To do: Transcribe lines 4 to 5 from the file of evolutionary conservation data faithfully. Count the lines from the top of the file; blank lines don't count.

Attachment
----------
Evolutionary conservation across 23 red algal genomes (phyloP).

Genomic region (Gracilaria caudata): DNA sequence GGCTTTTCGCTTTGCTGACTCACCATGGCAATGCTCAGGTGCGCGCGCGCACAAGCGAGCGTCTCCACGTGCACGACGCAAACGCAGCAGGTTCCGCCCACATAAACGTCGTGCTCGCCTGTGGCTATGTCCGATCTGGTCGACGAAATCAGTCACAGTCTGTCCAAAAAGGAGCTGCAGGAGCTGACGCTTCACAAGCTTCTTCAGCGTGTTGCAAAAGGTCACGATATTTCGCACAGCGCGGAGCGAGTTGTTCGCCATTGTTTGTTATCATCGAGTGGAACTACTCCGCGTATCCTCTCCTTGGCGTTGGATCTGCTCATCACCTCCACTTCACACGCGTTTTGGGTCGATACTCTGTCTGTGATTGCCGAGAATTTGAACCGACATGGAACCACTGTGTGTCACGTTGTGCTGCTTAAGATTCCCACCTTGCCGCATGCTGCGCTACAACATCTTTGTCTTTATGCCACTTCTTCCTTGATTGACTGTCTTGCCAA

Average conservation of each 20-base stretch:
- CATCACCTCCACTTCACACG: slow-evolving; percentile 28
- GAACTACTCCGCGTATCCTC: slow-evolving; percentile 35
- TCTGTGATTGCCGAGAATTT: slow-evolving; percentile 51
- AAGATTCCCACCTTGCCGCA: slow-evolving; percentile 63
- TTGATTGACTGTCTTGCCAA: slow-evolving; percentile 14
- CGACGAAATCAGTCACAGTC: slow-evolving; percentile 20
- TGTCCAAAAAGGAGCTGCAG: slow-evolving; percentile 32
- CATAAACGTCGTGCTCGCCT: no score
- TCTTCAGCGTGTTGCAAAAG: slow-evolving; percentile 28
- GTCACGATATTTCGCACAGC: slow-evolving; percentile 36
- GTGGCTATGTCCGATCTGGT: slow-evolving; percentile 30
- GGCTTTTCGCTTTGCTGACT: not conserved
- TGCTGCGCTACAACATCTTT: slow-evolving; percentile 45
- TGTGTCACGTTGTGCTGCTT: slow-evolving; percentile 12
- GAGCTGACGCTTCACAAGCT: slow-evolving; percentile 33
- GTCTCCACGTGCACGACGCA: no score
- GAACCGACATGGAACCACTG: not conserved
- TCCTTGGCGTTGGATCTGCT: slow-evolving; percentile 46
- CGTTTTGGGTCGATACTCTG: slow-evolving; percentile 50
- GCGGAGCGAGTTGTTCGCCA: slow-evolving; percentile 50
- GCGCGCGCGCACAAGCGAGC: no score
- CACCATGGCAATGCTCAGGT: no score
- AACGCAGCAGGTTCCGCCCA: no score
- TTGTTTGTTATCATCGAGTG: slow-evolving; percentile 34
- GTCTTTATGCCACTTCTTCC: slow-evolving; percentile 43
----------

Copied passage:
- CATCACCTCCACTTCACACG: slow-evolving; percentile 28
- GAACTACTCCGCGTATCCTC: slow-evolving; percentile 35